Trace the Mediterranean and North African campaigns through 1943, with a focus on Mussolini’s ambition to create a new Roman empire—an ambition that would collapse into ignominious failure. Also, investigate the mechanics of the climactic battle of el-Alamein and the Anglo-American invasion of North Africa code-named Operation Torch.
12: The Battle of Stalingrad, 1942–1943
Turn now to the Battle of Stalingrad, one of the epic struggles of World War II—and in all of military history. Professor Stone puts the dramatic Stalingrad campaign into a broader strategic context and reveals how the German army’s losses made a possible victory in Europe impossible to imagine.
13: Resistance in Nazi-Occupied Europe
Take a step back from the chronology of World War II to think about how European countries occupied by Nazi Germany both collaborated with and resisted their occupiers. You’ll look at heroic examples of resistance and espionage in Norway, the French resistance against Germany, and important partisan movements in Yugoslavia and the Soviet Union.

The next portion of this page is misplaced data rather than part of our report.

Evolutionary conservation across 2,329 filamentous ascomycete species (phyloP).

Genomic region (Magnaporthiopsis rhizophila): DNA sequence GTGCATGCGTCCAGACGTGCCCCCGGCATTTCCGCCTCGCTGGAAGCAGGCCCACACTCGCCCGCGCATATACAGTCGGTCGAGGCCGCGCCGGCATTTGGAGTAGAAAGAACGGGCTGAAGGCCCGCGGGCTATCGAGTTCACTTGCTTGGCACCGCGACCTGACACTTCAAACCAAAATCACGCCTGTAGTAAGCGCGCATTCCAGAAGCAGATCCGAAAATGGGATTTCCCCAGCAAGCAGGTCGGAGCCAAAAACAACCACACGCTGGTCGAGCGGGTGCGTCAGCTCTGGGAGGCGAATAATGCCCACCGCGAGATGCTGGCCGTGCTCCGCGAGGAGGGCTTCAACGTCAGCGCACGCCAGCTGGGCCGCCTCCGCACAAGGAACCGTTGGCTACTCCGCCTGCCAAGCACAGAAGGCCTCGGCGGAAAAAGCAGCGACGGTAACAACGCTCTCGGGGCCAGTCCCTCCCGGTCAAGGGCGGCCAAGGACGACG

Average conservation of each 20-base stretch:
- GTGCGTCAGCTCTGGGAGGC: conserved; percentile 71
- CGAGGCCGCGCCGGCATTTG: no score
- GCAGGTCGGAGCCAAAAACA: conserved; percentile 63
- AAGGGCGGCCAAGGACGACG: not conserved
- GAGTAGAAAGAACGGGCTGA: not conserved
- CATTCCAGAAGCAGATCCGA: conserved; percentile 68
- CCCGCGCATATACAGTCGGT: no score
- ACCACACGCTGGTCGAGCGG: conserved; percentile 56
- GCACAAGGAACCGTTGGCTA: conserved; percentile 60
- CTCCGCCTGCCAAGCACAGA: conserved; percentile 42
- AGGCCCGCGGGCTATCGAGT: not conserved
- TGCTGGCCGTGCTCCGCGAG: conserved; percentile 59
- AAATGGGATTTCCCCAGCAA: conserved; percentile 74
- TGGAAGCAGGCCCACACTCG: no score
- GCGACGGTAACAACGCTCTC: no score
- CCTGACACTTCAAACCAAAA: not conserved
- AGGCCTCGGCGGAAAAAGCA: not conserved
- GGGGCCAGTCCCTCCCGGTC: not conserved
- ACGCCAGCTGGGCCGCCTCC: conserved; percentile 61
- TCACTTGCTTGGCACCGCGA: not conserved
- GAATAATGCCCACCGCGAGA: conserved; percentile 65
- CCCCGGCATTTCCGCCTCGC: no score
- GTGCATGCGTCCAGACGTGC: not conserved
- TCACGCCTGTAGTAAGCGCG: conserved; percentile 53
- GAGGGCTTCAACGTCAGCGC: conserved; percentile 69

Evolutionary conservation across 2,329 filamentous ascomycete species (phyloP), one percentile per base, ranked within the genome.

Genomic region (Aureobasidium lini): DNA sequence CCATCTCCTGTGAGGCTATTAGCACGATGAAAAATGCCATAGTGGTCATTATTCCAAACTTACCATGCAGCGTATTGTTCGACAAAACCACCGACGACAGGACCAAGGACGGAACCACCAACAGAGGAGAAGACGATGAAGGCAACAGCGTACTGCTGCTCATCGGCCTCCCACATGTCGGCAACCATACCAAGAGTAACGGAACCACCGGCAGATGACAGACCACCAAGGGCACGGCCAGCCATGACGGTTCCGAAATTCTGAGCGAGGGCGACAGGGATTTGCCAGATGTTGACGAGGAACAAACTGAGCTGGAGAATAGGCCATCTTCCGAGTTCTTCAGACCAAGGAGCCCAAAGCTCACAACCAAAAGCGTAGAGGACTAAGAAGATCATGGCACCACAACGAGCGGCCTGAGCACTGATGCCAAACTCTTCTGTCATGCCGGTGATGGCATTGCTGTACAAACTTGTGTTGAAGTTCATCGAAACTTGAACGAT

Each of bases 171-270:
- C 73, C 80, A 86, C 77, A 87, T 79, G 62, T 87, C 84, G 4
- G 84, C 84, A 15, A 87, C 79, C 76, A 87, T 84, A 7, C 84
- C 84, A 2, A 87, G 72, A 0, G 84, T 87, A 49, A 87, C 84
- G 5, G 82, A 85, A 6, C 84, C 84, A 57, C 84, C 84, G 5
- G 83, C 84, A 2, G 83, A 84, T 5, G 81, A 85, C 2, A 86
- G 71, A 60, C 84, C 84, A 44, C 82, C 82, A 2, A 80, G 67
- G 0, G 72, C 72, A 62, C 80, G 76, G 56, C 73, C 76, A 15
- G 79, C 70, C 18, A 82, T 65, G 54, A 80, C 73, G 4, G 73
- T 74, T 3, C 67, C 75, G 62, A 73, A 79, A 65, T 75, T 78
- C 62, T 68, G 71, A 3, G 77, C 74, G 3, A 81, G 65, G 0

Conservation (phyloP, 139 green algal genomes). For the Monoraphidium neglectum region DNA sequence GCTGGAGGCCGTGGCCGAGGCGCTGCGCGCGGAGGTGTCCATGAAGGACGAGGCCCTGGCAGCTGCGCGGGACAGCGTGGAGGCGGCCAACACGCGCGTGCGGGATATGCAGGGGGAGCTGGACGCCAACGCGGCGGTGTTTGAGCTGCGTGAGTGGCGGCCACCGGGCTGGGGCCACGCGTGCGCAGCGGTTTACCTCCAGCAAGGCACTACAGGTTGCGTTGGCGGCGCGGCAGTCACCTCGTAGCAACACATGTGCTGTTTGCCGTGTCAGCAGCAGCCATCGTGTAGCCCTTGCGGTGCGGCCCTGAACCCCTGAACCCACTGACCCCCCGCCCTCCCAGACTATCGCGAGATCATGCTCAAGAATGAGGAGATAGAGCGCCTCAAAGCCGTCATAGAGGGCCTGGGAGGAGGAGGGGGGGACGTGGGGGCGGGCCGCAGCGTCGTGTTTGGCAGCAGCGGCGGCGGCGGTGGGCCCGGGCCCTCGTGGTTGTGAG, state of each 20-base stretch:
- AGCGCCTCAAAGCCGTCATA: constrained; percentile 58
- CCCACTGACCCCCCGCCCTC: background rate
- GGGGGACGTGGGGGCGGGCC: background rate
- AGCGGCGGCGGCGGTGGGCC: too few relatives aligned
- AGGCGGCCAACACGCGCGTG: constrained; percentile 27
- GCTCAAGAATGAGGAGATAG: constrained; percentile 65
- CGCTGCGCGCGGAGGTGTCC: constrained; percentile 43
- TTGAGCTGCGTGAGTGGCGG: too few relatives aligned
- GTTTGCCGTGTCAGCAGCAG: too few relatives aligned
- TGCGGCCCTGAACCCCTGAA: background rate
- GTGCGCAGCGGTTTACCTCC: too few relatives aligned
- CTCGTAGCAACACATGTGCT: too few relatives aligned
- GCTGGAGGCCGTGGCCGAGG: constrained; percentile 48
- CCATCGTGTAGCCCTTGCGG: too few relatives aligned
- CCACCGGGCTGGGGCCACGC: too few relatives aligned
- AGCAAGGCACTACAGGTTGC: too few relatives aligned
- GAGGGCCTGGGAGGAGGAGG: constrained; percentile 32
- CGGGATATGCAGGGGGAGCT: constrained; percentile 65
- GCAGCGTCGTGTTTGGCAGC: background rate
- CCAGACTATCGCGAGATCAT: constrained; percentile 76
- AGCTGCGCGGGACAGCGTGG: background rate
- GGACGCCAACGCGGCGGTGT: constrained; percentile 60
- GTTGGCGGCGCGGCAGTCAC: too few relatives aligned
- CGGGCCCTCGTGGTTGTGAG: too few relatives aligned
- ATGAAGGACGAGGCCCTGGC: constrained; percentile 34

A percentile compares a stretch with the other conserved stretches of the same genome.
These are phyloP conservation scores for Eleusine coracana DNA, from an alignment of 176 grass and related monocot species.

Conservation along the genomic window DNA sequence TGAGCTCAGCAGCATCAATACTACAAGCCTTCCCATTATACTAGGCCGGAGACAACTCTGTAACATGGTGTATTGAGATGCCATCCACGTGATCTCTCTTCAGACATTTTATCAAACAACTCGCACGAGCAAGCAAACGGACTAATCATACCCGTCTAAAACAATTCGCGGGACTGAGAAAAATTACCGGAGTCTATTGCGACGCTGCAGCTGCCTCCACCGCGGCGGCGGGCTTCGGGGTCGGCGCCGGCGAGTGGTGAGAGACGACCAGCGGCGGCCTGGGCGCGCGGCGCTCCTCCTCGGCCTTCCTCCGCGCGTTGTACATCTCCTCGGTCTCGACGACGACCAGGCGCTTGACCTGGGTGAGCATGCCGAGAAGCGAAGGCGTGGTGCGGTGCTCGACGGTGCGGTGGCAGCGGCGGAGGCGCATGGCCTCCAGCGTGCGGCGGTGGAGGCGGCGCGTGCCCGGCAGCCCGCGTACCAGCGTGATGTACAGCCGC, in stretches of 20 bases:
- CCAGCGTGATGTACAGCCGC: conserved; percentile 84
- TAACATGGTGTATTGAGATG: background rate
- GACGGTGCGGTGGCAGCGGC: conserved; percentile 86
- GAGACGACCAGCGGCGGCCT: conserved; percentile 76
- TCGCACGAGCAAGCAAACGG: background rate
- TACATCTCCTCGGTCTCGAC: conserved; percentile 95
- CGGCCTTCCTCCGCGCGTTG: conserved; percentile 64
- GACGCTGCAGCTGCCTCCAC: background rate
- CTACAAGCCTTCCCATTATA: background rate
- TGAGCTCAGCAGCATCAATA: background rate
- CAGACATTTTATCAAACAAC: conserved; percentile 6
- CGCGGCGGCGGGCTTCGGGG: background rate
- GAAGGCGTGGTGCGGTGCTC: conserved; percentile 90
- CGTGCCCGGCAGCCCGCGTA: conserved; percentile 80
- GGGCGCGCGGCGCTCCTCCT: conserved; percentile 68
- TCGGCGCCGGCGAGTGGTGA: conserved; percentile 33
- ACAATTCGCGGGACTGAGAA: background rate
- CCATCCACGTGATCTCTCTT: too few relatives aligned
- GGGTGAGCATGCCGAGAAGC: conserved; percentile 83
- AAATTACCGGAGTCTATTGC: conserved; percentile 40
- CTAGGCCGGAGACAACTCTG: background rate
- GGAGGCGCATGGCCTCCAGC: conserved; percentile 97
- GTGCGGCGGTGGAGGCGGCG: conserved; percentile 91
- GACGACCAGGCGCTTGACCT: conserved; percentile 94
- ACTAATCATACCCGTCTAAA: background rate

15: U-Boats and the Battle of the Atlantic
First, explore the development of submarine warfare and the typical stages of a submarine encounter in the Atlantic. Then, examine how German U-boats caught the United States off guard and how British intelligence helped ships avoid German “wolf packs.” Lastly, take a closer look at the strategy of the Battle of the Atlantic, where the Allied struggle was finally won.
16: The Allies Invade Italy: Sicily to Anzio
Was the Allied invasion of Italy a strategic necessity or, as many at the time suggested, a sideshow? Consider both sides in this lecture on Operation Husky, the invasion of Sicily, and two key battles—at Monte Cassino and Anzio—that illustrate the incredible tenacity of Allied soldiers, but also the uninspired generalship that led to an enormous waste of lives.
17: Strategic Bombing over Germany